Is there life outside London? Will the quality of my work be affected by training outside of London? These are only a few examples of the type of questions I get asked on a regular basis having secured a Training Contract at Eversheds Sutherland, Birmingham. I chose Birmingham because I was confident that I would be exposed to the same quality of work as in London. The Midlands is home to a number of international law firms such as Eversheds Sutherland, Pinsent Masons, DLA Piper and Squire Patton Boggs to name just a few. All of these firms have built a reputation of consistently providing commercial and client-driven advice and have a strong presence throughout the regions in the UK as well as being truly global firms. Clients have become increasingly cost conscious and law firms in the regions are benefitting from an increase in London quality work. Teams are running high profile, often international work out of their Midlands offices for leading international companies. A few examples include the £600m redevelopment of New Street Station, the £187m new Library of Birmingham and the £50m revamp of The Mailbox. These are not deals that are being half-serviced out of Birmingham but deals that are led by Midlands partners and driven by Midlands teams alone. As such, whilst I will be training in Birmingham, I am confident that I will be benefitting from the same advantages as working in the City (London).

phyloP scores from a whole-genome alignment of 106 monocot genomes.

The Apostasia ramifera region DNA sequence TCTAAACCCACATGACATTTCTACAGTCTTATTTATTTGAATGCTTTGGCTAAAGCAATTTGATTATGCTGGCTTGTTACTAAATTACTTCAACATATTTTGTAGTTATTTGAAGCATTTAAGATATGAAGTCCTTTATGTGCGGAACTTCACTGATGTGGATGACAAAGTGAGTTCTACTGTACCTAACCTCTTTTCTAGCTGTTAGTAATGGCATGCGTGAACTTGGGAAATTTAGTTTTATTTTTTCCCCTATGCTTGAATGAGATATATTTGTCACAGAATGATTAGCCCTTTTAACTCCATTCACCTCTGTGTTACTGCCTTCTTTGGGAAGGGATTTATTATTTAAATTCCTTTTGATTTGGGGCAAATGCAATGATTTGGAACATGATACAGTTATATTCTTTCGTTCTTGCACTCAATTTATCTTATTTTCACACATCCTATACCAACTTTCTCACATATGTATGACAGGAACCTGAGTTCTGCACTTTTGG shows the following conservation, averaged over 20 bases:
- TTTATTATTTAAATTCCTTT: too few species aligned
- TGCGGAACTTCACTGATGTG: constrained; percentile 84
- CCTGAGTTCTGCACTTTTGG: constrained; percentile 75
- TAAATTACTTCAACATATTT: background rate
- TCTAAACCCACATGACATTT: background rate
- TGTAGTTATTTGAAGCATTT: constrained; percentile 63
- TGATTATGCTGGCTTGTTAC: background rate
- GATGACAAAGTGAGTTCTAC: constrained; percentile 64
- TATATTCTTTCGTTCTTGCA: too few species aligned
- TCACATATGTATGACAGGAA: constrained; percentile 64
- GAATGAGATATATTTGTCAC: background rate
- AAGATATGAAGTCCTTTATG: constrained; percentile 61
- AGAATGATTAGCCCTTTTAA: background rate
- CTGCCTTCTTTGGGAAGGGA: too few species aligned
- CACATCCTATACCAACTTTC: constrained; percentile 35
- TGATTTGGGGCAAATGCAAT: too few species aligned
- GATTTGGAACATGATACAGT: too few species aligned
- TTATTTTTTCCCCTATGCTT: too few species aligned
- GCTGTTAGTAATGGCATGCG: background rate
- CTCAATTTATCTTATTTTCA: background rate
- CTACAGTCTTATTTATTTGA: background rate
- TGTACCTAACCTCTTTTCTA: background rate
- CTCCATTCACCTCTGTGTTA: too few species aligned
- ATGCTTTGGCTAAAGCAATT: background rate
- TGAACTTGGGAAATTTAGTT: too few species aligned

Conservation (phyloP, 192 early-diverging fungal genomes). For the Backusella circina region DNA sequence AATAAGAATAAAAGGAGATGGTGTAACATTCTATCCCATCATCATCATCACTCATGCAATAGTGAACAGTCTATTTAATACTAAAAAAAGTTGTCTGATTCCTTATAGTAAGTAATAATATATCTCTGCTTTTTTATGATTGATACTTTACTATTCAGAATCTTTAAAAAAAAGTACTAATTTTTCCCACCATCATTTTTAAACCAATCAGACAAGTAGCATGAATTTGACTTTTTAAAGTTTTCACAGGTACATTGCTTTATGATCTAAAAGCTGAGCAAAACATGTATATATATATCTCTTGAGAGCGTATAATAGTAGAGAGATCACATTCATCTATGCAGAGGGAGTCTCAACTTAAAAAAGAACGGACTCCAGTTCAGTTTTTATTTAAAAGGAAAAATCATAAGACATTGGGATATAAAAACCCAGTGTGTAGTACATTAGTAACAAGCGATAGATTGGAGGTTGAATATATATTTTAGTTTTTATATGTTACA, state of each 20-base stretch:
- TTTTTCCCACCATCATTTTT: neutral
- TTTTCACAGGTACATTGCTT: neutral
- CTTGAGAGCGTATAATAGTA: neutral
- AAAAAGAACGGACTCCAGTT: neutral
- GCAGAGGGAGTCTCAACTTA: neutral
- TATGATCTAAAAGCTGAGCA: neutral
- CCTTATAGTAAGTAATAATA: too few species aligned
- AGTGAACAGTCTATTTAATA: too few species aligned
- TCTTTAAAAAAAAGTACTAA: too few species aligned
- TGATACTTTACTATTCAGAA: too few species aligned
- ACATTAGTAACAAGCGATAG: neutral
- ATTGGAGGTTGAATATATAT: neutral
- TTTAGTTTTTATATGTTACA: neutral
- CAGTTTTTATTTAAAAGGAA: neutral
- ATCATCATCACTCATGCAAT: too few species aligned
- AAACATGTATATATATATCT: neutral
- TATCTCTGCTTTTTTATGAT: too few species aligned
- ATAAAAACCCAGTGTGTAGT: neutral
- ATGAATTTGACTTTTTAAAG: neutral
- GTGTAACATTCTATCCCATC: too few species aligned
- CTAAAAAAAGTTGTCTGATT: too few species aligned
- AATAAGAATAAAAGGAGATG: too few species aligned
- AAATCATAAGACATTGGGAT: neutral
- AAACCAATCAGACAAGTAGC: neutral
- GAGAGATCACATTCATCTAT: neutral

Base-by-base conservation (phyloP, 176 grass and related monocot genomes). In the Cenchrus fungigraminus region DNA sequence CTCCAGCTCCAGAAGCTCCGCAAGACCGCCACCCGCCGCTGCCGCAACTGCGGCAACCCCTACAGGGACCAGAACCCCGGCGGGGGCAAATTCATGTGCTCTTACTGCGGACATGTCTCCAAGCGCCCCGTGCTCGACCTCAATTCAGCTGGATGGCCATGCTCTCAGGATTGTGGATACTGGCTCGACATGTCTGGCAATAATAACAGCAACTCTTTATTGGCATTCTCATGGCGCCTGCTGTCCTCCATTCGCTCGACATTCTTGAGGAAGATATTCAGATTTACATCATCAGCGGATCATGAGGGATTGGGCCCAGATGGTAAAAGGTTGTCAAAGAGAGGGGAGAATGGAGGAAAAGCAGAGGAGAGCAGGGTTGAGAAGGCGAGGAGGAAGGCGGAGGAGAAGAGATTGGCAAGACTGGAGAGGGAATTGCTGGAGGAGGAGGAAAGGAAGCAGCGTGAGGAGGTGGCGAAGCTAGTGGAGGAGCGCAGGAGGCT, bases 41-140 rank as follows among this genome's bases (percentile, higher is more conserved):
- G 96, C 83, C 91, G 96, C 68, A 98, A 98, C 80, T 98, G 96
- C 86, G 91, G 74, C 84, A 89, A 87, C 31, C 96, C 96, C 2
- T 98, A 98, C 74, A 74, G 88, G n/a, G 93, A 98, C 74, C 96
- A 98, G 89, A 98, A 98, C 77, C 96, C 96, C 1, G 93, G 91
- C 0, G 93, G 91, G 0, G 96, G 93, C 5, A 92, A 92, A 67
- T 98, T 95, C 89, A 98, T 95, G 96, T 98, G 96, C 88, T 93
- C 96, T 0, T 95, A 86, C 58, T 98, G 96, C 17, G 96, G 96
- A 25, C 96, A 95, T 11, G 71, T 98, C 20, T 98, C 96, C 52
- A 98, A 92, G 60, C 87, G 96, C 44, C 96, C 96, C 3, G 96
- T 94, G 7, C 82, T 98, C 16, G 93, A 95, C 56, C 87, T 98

When I was deciding on where to apply for training contracts in terms of location, Manchester was always at the top of my list. I knew that I eventually wanted to be a commercial solicitor, but I also knew that London simply was not the right fit for me at the time.
One misconception about securing a training contract in a regional location is that prominent commercial law firms are only located in London and, therefore, you cannot be a successful commercial solicitor if you undertake your training contract elsewhere. There are many prominent commercial law firms with offices in both Manchester and London, as well as other regional locations, so this is simply untrue. Leading on from this, it is sometimes suggested that the quality of work undertaken will be lower in regional offices. Again, this is untrue as high-quality work is undertaken. To keep costs low and address the more for less challenge posed to law firms by clients, some firms north-shore expensive high-quality work i.e. it is completed in regional offices at a cheaper price rather than in London where costs are obviously higher. Aside from this, it is simply a myth that high-quality work is only conducted in London offices. For instance, as a trainee in a regional office of a commercial law firm, you could expect to work on mergers and acquisitions in a corporate seat, or on complex financial transactions in a banking and finance seat, or even assist in a commercial property transaction in a real estate seat.
Additionally, some people may be apprehensive about working in a regional office because of the lower salary in comparison to those offered in London. For me, one of the benefits of living in Manchester is the lower cost of living, as reflected by the lower salaries offered, so this was never a concern.
I specifically chose Manchester, not only for the above reasons, but also because I enjoy living here which makes me excited to begin my training contract in such a great city.